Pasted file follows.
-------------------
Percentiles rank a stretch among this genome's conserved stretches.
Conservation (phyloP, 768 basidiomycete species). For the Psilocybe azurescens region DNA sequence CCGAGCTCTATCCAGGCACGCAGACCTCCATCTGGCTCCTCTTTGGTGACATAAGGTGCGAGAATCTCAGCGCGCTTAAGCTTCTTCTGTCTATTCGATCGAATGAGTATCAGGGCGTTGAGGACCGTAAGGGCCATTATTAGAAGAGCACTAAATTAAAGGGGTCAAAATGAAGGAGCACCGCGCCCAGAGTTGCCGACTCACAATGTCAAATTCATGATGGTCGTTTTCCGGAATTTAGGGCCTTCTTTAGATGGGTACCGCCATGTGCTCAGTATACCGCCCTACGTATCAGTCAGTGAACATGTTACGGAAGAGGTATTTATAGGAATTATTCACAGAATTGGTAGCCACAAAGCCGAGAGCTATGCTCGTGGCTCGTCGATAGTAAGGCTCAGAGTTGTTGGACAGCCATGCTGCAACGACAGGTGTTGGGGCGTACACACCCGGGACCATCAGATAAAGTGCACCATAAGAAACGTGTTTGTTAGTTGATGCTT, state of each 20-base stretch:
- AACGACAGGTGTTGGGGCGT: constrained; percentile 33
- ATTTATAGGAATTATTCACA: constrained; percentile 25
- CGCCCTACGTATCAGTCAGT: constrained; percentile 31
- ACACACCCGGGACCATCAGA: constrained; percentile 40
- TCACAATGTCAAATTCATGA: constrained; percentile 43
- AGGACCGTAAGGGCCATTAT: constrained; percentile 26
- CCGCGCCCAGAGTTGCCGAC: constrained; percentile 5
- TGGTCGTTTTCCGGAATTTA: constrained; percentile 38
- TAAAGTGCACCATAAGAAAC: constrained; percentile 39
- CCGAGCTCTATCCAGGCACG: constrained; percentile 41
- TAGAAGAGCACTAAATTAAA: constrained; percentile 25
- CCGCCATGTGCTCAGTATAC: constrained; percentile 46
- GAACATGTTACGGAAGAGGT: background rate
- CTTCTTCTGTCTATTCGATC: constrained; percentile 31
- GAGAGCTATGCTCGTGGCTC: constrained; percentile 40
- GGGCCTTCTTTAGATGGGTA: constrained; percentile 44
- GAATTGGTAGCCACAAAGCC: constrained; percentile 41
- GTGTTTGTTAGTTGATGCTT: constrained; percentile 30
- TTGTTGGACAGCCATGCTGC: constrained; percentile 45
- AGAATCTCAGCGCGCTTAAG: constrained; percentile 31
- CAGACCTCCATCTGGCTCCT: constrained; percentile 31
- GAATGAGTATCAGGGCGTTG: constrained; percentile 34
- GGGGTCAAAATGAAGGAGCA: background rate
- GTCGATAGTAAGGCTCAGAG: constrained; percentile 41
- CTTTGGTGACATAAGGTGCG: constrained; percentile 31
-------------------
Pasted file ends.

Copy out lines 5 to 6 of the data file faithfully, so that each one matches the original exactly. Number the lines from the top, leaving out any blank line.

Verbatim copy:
- CGCCCTACGTATCAGTCAGT: constrained; percentile 31
- ACACACCCGGGACCATCAGA: constrained; percentile 40